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unto him to take a prospect of the deliverance of mankind unto the glory of God, which is also an act of love.' See this divinely expressed, Prov. viii. 30, 31. as that place hath been elsewhere explained.
6. If it be inquired, whence this compassion and delight in him should arise, what should be the cause of them; that he who was eternally blessed in his own self-sufficiency should so deeply concern himself in our lost forlorn condition? I
say it did so, merely from the infinite love and goodness of his own nature, without the least procuring inducement from us, or any thing in us; 1 Pet. iii. 16.
7. In this his readiness, willingness, and delight, springing from love and compassion, the counsel of God concerning the way of our recovery, is as it were proposed unto him. Now this was a way of great difficulties and perplexities unto himself; that is, unto his person as it was to be constituted. Unto the divine nature nothing is grievous, nothing is difficult; but he was to have another nature, wherein he was to undergo the difficulties of this way and work. It was required of him, that he should pity us until he had none left to pity himself when he stood in need of it; that he should pursue his delight to save us, until his own soul was heavy and sorrowful unto death; that he should relieve us in our sufferings, by suffering the same things that we should have done. But he was not in the least hereby deterred from undertaking this work of love and mercy for us : yea his love rose on this proposal, like the waters of a mighty stream against opposition. For hereon he says, 'Lo, I come to do thy will, O God.;' it is my delight to do it; Heb. x. 5–7. Isa. 1. 47.
8. Being thus inclined, disposed, and ready in the eternal love of his divine person, to undertake the office of mediation, and the work of our redemption, a body was prepared for him. In this body, or human nature made his own, he was to make this love effectual in all its inclinations and actings. It was provided for him unto this end, and filled with all grace in a way unmeasurable, especially with fervent love unto mankind. And hereby it became a meet instrument to actuate his eternal love in all the fruits of it.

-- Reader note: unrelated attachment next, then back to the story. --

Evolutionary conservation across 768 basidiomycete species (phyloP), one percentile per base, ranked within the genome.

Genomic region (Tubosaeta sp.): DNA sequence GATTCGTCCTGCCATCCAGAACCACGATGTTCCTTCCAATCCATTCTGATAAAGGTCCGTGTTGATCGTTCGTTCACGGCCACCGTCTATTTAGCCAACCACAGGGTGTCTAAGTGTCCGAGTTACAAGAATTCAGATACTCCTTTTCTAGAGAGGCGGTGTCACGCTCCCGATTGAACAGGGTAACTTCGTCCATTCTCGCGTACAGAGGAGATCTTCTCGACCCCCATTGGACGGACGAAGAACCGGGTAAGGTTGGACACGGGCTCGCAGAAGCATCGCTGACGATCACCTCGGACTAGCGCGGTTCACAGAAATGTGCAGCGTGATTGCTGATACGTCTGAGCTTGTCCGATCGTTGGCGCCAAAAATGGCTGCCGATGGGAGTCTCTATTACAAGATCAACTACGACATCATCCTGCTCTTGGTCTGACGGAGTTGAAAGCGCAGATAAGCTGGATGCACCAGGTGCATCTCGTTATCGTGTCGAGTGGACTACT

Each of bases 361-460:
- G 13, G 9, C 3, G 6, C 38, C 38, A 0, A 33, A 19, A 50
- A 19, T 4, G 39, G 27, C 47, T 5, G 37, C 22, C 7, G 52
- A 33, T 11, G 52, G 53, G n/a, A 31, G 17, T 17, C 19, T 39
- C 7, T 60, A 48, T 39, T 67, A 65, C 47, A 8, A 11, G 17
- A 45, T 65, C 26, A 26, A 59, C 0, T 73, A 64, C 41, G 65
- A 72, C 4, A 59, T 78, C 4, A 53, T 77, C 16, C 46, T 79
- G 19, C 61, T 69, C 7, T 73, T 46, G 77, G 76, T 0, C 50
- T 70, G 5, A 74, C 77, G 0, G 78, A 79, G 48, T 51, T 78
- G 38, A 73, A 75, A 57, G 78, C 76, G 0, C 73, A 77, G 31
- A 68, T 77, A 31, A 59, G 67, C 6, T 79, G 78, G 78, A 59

9. It is hence evident, that this glorious love of Christ doth not consist alone in the eternal actings of bis divine person, or the divine nature in his person. Such indeed is the love of the Father, namely, his eternal purpose for the communication of grace and glory, with his acquiescency therein; but there is more in the love of Christ. For when he exercised this love, he was man also, and not God only. And in none of those eternal acts of love could the human nature of Christ have any interest or concern; yet is the love of the man Christ Jesus, celebrated in the Scripture.
10. Wherefore this love of Christ which we inquire after, is the love of his person ; that is, which he in his own person acts in and by his distinct natures according unto their distinct essensial properties. And the acts of love in these distinct natures, are infinitely distinct and different; yet are they all acts of one and the same person. So then, whether that act of love in Christ which we would at any time consider, be an eternal act of the divine nature in the person of the Son of God; or whether it be an act of the human performed in time by the gracious faculties and powers of that nature, it is still the love of one and the selfsame person, Christ Jesus.